Module 1

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Author:
aspears
ID:
161967
Filename:
Module 1
Updated:
2012-07-16 20:43:32
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Bio2010
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Mod 1
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  1. Compound Microscope
    3 different lens systems
  2. Ocular Lens
    • Closest to the eye
    • Magnifies specimen 10x 
  3. Pieces of the microscope moving top to botton
    • ocular lense
    • head
    • revolving nose piece
    • objective lenses
    • stage
    • condenser lens
    • lever for iris diaphragm
    • light source
    • base  
  4. Scanning Lens
    • red
    • 4x
    • used to locate specimen
    • has greatest field of view and working distance
  5. Lowpower Lens
    • yellow
    • 10x

    total magnification 100x 
  6. High dry lens
    • blue
    • 40x
    • Highest power used with wet mounts
    • total magnification is 400x   
  7. 100x oil immersion lens
    • oil is necessary to prevent refraction of light
    • Highest resolution
    • total magnification 1000x
  8. Magnification
    ability to increase the apparent size of something
  9. Resolution
    Ability to distinguish objects which are close together, a combination of clarity and magnification
  10. Field of View
    The diameter of the filed you see when you look through the ocular lens
  11. name the knobs used to focus a specimen
    Coarse and fine adjustment knobs
  12. Working Distance
    The distance between the tip of the lens and the specimen
  13. Depth of field
    The vertical distance a specimen is in focus
  14. Stage Control Knobs
    used to manipulate the slide along the stage
  15. Condenser Lens
    Focuses light on the specimen
  16. lever for iris diaphragm
    regulates the intensity of light passing through the specimen
  17. Parfocal
    if a specimen is in focus under any power magnification then it should be approximately in focus with any power
  18. Parcentric
    specimen will be approximately centered at all magnifications
  19. Trichinella spiralis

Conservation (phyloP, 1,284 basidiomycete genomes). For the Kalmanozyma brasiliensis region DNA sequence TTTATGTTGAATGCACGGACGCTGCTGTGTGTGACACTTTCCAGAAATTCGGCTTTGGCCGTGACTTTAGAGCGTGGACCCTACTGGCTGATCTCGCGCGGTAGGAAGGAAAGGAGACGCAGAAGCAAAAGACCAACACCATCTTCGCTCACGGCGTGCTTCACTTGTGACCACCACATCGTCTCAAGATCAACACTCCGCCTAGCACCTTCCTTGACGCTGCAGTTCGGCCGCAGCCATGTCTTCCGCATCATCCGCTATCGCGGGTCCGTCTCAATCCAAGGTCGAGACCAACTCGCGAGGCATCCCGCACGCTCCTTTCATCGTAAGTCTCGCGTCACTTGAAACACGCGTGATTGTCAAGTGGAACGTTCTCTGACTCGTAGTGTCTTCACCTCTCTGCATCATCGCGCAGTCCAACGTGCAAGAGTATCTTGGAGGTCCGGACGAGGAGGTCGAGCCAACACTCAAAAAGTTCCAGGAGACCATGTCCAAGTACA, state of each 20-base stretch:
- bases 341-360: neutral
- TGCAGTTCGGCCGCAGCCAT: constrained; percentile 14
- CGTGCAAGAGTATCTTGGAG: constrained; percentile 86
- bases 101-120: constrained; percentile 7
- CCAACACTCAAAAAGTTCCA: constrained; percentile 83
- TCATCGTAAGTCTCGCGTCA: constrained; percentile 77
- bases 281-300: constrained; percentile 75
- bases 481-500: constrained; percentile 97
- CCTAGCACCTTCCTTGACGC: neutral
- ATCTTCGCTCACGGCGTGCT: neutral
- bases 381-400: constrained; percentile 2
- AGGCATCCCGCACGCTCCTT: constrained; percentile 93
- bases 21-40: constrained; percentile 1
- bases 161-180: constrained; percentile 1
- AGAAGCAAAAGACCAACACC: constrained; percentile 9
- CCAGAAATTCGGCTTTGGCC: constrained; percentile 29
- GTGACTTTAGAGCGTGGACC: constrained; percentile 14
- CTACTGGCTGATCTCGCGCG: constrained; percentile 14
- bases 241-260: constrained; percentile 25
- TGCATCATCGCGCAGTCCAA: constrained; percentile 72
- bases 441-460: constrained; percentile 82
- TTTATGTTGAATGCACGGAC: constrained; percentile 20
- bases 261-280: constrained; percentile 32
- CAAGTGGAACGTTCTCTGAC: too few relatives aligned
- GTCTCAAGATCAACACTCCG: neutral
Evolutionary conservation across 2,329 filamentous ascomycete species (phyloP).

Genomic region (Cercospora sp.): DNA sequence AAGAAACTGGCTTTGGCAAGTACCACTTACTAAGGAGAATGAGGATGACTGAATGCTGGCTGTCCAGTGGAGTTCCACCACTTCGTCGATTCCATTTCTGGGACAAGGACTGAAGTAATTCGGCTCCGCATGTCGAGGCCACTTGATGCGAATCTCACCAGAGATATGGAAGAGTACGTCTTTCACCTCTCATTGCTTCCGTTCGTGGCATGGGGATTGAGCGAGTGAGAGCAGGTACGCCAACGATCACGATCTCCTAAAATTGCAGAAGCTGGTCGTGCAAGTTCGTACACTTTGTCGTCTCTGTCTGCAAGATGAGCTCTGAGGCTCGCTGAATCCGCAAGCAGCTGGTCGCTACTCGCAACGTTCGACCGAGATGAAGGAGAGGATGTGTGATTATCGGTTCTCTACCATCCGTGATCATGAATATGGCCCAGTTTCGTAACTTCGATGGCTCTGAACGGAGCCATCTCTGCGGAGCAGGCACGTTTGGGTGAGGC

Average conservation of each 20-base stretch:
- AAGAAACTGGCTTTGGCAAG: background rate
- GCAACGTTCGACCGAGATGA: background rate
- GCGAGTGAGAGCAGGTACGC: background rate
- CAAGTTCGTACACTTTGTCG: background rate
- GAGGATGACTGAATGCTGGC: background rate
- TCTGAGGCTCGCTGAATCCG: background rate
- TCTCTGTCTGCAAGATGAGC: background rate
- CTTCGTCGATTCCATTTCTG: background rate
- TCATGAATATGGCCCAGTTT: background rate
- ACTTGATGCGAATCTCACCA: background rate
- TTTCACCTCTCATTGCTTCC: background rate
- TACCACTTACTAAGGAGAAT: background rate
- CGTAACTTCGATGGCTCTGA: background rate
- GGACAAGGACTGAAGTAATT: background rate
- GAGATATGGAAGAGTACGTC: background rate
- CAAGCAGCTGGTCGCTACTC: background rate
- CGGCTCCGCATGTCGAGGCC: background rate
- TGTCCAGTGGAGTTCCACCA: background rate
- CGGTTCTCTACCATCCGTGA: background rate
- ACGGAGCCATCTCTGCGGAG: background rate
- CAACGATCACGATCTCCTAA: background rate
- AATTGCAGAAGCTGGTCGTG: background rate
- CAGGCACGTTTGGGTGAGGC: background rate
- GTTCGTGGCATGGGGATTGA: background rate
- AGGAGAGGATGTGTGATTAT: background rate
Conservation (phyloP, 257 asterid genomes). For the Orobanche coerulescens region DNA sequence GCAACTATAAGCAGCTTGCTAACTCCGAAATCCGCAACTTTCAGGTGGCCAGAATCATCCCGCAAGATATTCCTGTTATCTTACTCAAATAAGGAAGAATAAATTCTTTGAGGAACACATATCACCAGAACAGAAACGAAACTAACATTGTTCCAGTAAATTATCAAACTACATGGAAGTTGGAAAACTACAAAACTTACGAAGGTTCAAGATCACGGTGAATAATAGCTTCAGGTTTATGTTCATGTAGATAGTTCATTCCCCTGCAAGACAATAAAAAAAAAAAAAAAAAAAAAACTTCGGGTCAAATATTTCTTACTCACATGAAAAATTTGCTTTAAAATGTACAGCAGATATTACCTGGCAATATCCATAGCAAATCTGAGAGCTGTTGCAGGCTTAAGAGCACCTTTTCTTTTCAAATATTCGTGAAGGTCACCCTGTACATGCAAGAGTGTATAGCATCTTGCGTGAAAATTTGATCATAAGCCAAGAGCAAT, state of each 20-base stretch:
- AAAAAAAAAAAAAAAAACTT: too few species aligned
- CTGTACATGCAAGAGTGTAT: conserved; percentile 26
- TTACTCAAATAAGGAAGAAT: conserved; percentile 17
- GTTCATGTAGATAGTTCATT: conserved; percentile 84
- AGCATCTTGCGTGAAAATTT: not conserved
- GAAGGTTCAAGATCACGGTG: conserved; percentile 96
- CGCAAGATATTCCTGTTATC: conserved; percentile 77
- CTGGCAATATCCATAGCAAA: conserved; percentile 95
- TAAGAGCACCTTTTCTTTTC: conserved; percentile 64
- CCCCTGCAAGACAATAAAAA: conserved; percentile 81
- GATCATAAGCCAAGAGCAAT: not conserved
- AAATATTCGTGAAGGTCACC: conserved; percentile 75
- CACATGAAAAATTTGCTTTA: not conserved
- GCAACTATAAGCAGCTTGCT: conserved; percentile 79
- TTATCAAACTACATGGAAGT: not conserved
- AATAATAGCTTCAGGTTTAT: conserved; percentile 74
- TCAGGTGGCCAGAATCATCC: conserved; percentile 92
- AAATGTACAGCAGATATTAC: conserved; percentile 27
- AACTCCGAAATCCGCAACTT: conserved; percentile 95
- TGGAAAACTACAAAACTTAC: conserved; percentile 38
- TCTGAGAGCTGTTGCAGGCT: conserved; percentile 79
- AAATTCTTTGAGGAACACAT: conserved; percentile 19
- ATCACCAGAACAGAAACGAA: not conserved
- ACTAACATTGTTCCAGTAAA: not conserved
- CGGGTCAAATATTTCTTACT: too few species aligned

• worm that causes trichinosis, a muscular disease
    • acquired by the consumption of raw or undercooked pork
  20. worm that causes trichinosis, a muscular disease acquired by the consumption of raw or undercooked pork
    Trichinella spiralis
  21. saccharomyces cerevisiae
    • yeast. common for bread, beer and wine
    • circular budding cells
  22. yeast. common for bread, beer and wine circular budding cells
    saccharomyces cerevisiae
  23. Mixed Diatoms
    • microscopic algae
    • responsible for 2/3's of earth's O2
    • walls made of silicon "glass houses"  
  24. Trypanosoma spiralis
    flaginated single-cell organism is the cause of the African sleeping sicknesstransmitted by the bite of the tse-tse fly
  25. flaginated single-cell organism is the cause of the African sleeping sicknesstransmitted by the bite of the tse-tse fly
    Trypanosoma spiralis
  26. black bread mold.This fungus has a large round ball at the end of a filament when the spores are ready the sporandium breaks ope to release them.
    Rhizopus
  27. Rhizopus
    • black bread mold.
    • This fungus has a large round ball at the end of a filament
    • when the spores are ready the sporandium breaks open to release them.
  28. Penicillium
    • Mold- filamentous fungi
    • some species provide penicillin
    • others make cheeses
    • The spore forming structures of this mold look like tiny paint brushes or fingers on a hand.
  29. filamentous Fungi - mold
    some species provide penicillin
    others make cheeses
    The spore forming structures of this mold look like tiny paint brushes or fingers on a hand.
    Penicilliun
  30. Aspergillus
    • Mold- filamentous fungi
    • serves as a pathogen
    • produces pulmonary aspergillosis : respiratory infection
    • Spore forming structure resembles a sun with rays radiating from it.
  31. Mold -filamentous fungi
    serves as a pathogen
    produces pulmonary aspergillosis : respiratory infection
    Spore forming structure resembles a sun with rays radiating from it.
    Aspergillus
  32. three basic shapes of bacteria
    bacillus, cocci, spirilli
  33. Who and when were the Domains developed by. Name them.
    • Woese, 1980
    • Archaea
    • Eubacteria
    • Eukarya
  34. Name Whittaker's Kingdons, dev. 1970
    • Monera
    • Protista
    • Fungi
    • Plantae
    • Animalia
    • last three are grouped based on their means of obtaining nourishment
  35. Monera
    • single-celled, prokaryotes
    • no nucleus or complex cell structure
  36. Protista
    • Unicellular and Multicellular
    • animal-like unicellular organisms: trypanosoma
    • plant-like: diatoms, algea
    • fungus-like organisms: phytopthera
  37. Fungi
    • yeasts and molds
    • absorb nutrients from dead or living materials
    • Pathogenic if absorbing from living
  38. Plantae
    • Autotrophic (producing their own food) through photosynthesis
    • Chlorophyll
  39. Animalia
    • obtain nutrients through ingestion
    • microscopic representation includes paracitic helmnths (worms)
  40. Why is the scanning lens used for locating a specimen?
    It has the greatest field of view and working distance

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